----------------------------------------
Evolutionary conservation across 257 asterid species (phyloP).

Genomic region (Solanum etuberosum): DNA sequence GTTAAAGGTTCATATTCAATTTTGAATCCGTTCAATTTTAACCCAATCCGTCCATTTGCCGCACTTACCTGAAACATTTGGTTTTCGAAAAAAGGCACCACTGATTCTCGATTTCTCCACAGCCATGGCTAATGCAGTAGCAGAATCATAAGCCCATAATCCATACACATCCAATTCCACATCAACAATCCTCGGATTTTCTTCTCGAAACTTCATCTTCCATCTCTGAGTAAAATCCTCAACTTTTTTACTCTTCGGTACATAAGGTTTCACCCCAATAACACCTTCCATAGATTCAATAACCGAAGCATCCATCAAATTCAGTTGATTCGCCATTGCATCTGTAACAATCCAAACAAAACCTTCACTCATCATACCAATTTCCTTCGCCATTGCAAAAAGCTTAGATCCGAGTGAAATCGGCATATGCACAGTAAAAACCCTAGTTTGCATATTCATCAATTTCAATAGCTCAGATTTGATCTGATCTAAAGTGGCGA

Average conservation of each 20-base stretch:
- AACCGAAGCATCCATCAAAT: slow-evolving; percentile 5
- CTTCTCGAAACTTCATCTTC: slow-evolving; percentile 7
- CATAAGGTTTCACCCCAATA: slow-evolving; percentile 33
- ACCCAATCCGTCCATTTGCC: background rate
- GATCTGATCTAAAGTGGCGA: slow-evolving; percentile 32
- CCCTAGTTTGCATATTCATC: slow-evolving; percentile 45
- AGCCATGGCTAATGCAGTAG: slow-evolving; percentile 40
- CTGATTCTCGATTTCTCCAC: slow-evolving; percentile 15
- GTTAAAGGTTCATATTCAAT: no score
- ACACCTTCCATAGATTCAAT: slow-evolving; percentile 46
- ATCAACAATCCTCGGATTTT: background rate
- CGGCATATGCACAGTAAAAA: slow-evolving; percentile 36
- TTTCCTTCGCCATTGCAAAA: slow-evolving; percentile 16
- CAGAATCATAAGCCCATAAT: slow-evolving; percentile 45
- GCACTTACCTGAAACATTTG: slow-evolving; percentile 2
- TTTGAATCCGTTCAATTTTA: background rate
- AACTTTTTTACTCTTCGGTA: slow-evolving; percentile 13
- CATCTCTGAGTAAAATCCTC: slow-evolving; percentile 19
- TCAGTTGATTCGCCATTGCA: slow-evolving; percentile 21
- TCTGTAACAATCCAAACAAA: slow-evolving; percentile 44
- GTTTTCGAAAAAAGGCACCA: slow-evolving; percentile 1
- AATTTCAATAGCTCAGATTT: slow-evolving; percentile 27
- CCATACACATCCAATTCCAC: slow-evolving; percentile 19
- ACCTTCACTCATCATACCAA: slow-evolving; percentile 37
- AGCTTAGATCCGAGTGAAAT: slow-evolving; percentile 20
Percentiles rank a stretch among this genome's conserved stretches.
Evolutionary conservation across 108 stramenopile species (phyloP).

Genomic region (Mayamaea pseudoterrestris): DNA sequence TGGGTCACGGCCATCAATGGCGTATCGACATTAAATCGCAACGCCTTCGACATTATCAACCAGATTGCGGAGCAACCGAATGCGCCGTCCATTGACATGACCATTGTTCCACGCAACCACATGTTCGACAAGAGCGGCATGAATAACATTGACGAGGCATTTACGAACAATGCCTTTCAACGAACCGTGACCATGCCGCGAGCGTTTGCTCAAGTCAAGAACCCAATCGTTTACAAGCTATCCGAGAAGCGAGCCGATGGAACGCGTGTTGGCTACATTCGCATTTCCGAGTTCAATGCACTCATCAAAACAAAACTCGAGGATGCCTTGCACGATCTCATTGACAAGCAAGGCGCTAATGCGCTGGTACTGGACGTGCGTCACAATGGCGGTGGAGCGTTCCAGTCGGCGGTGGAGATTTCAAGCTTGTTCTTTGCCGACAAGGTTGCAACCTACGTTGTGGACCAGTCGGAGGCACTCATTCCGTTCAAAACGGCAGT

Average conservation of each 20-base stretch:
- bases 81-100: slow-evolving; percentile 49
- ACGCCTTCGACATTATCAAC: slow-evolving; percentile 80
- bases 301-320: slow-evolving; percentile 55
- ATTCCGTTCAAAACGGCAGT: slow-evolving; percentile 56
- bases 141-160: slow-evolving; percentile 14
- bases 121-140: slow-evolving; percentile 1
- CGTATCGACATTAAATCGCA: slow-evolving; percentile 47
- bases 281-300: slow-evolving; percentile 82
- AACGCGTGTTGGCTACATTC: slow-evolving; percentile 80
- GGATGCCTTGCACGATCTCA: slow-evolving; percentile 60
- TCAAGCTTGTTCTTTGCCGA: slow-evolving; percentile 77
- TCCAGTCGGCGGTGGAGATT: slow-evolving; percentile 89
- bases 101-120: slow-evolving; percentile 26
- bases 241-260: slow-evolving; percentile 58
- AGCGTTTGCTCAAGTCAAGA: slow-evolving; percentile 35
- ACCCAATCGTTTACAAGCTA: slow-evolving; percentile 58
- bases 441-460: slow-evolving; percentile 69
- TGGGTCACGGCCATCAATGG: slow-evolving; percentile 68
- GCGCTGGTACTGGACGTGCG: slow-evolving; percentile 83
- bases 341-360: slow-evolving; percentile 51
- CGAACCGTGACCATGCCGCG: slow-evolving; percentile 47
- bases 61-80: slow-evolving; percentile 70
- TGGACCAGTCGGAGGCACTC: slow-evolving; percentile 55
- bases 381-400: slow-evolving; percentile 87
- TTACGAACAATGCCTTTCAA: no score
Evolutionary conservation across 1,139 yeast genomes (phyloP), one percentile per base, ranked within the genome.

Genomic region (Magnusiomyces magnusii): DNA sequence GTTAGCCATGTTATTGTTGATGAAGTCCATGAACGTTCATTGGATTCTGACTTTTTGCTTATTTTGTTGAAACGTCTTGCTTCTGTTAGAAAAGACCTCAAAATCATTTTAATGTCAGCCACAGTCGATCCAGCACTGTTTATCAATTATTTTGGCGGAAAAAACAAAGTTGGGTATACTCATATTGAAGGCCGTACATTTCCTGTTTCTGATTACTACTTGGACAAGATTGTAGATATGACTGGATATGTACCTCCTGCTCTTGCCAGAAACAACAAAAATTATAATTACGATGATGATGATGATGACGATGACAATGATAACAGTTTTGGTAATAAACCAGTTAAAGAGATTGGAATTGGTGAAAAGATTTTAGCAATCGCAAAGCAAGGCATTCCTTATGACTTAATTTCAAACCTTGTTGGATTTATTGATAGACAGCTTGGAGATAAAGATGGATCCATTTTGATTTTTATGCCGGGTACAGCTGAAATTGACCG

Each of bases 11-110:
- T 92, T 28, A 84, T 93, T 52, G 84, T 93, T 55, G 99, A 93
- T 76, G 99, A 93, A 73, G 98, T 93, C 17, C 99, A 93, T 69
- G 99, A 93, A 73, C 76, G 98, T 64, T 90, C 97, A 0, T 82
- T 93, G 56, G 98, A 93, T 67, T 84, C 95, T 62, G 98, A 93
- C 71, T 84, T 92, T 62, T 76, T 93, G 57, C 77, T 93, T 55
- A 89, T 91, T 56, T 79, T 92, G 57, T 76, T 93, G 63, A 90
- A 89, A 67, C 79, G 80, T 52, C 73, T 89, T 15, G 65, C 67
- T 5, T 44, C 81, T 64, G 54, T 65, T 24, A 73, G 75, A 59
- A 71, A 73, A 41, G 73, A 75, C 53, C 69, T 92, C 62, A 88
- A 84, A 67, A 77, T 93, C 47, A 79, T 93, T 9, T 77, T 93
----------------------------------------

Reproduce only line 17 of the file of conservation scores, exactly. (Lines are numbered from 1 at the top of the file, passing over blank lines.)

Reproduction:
- CAGAATCATAAGCCCATAAT: slow-evolving; percentile 45